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A Single Mutation Made It Easier to Ride Horses

By Nathaniel Scharping
Aug 10, 2016 12:25 AMNov 20, 2019 3:04 AM


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This 19th-century image shows a horse pacing. Note that the legs on each side move at the same time. (Credit: USC Digital Library/Wikimedia Commons) Horses normally move about in one of three ways: they walk, trot or gallop. The middle gait, the trot, is a horse's Goldilocks stride — not so fast that it gets tired, but not so slow that it gets left in the dust. Unfortunately for the humans that like to ride on horses' backs, the trot is a pretty uncomfortable gait. During a trot, a horse will lift two legs at a time in diagonal pairs, alternating sets as it goes. This is a very economical motion for the horse, as it requires little extraneous compensation to stay balanced. If you happen to be sitting astride that horse, however, it feels more like riding in a truck with no shocks over a backcountry road — bouncy only begins to describe it.

Smoothing the Ride

To compensate, most riders develop a kind of rolling motion that smoothes the ride out, but a full day on horseback results in burning legs and an aching back. For this reason, horses that have developed a special kind of gait in place of the trot are highly prized. Called the amble, and only seen in some breeds, this four-beat stride involves moving both legs on the same side at one time, as opposed to diagonally. Horses that amble, called gaited horses, can move at the same speeds as other horses, but do so without the ceaseless up-and-down of their trotting counterparts. Back in 2012, researchers from Sweden tied the amble to a very specific region of the genome, a single nucleotide to be exact. They found that a mutation of the DMRT3 gene altered the way that a horse trots, shifting its gait from the diagonal-pair trot to the same-side amble. After studying the mutation in mice, they think that the gene controls the development of the spinal cord in a region responsible for limb locomotion. Mice with the mutation exhibited a longer stride length, something that in horses could serve to change the pattern of their footfalls.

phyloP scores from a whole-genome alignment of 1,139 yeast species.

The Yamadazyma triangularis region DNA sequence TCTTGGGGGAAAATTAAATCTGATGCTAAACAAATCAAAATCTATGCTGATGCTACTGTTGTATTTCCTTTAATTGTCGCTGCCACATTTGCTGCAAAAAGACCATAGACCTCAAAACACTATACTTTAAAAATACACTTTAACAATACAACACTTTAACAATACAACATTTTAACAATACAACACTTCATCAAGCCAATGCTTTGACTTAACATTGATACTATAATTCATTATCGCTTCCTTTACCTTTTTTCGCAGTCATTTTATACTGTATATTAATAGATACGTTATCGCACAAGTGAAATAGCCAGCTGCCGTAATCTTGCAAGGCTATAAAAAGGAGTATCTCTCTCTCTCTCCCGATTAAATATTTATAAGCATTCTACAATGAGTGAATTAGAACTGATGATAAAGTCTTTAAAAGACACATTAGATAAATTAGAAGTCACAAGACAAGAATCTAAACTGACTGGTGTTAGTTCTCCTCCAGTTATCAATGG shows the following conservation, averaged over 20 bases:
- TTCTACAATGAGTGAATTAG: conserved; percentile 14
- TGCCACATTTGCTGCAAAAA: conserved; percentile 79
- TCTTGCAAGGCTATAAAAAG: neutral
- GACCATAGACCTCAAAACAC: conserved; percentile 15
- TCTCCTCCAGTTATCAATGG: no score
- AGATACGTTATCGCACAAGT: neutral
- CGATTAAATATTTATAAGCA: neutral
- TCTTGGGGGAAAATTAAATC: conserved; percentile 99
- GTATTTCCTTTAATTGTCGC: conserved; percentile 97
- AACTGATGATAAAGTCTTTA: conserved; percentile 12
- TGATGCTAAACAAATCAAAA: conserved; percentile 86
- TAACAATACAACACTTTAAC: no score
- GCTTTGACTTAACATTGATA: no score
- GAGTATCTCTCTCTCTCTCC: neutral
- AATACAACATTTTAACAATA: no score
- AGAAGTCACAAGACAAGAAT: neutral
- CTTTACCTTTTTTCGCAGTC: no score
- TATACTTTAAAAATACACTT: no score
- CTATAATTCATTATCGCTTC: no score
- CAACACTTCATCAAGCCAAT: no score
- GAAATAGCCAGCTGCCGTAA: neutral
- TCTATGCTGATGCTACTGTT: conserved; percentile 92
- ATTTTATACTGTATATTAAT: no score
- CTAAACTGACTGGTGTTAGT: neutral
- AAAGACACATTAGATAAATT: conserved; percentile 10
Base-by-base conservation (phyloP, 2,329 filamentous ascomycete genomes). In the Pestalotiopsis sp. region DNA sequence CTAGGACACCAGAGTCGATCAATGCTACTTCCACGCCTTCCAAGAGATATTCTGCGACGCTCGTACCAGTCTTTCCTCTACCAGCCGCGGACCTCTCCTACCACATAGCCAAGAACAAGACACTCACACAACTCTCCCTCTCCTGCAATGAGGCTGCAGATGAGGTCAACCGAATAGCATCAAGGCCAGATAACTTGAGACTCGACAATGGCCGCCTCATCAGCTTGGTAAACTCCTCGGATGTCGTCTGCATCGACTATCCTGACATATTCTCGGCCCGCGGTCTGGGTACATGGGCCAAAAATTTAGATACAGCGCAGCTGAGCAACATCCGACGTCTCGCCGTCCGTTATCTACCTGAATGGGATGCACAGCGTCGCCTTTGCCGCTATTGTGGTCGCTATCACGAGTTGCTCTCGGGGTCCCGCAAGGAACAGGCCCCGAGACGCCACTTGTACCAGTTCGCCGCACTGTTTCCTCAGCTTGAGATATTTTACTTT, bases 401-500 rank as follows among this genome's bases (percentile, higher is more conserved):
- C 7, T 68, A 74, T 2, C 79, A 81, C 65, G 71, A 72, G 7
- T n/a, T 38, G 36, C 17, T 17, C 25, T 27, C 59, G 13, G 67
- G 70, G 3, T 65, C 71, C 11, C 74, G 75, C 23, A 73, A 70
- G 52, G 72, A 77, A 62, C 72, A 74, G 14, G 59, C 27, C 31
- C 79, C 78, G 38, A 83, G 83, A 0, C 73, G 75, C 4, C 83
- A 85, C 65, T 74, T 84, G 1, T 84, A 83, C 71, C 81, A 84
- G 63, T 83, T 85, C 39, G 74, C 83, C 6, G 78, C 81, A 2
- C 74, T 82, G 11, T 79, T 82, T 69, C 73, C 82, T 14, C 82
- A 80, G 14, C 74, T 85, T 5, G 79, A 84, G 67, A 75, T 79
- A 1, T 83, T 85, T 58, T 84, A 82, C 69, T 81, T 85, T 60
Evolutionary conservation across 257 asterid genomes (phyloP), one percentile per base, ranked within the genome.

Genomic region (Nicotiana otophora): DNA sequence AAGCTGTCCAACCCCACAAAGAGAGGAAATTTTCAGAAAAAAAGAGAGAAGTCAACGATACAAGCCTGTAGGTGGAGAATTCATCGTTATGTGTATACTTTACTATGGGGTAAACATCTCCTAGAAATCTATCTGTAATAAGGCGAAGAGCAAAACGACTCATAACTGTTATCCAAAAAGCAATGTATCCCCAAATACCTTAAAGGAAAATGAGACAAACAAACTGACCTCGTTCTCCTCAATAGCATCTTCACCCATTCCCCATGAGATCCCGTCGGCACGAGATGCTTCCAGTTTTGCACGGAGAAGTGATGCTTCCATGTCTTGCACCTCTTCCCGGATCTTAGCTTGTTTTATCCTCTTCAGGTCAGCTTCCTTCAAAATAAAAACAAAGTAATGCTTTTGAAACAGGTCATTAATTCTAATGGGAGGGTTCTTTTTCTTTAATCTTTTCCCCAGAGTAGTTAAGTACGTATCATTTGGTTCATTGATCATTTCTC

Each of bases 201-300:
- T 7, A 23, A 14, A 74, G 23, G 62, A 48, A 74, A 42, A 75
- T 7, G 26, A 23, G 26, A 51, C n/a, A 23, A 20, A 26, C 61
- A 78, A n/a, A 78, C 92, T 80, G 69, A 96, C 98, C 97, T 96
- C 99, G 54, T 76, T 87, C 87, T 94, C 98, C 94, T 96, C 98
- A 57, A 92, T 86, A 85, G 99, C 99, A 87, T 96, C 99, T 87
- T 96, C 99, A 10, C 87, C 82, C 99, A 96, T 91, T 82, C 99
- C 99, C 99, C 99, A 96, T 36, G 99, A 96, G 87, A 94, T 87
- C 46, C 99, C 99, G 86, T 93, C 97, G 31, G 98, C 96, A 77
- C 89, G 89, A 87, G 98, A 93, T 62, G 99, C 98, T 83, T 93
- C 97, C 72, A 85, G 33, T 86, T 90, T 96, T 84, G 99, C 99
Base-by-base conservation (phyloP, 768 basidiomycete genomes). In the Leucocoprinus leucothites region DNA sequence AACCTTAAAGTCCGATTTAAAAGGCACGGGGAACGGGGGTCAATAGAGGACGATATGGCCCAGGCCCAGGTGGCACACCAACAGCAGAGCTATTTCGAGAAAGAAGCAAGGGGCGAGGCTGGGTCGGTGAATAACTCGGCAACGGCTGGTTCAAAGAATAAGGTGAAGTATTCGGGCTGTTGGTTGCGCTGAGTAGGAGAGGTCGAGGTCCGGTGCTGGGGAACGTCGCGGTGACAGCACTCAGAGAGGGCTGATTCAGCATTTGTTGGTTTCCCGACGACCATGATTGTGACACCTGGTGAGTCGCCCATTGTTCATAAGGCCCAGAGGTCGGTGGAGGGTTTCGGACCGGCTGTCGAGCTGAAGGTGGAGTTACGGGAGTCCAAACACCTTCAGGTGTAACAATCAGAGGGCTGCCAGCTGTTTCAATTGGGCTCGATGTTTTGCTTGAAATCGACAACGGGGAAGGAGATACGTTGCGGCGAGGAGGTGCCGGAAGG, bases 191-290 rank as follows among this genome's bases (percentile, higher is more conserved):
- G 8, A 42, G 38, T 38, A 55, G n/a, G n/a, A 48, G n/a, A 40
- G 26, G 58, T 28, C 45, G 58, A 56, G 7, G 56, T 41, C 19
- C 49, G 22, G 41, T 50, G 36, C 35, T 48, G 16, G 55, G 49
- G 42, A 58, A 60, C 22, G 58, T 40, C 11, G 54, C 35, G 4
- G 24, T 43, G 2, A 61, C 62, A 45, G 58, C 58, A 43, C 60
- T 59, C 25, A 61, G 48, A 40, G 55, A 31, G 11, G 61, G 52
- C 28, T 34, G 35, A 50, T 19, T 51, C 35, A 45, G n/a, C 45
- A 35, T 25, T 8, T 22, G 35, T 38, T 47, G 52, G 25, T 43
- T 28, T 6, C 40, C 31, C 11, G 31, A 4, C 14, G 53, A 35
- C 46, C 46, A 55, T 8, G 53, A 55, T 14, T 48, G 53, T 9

Mutation Spread Quickly

Now, a team of researchers from the Leibniz Institute for Zoo and Wildlife Research, some of whom contributed to the 2012 study, says it's found where this mutation came from. The researchers analyzed DNA from 90 ancient horses dating to over 5,000 years ago, and found the first instance of the mutation occurred in two horses from the York Archaeological Collection, dated to between 850 and 900 A.D. The horses originated in medieval England, they say, and were likely taken to Iceland by the Vikings, where they were interbred to produce a population of the gaited variety. From there, these superior comfortable horses spread across Europe, resulting in the wide distribution and diversity of gaits evident today. They published their findings Monday in the journal Current Biology. The researchers think that the explosion of horses with this particular mutation so soon after it appeared is good evidence of our own species meddling in the horses evolution. Today, horse breeds ranging from the North American Saddlebred to the Indian Kathiawari possess the ability to amble. Gaited horses possessed a new and valuable trait, leading us to preferably breed them and artificially select for a particular mutation. It is not clear if the new type of stride offers any natural evolutionary advantage to the horses, besides making them better suited for our own needs.

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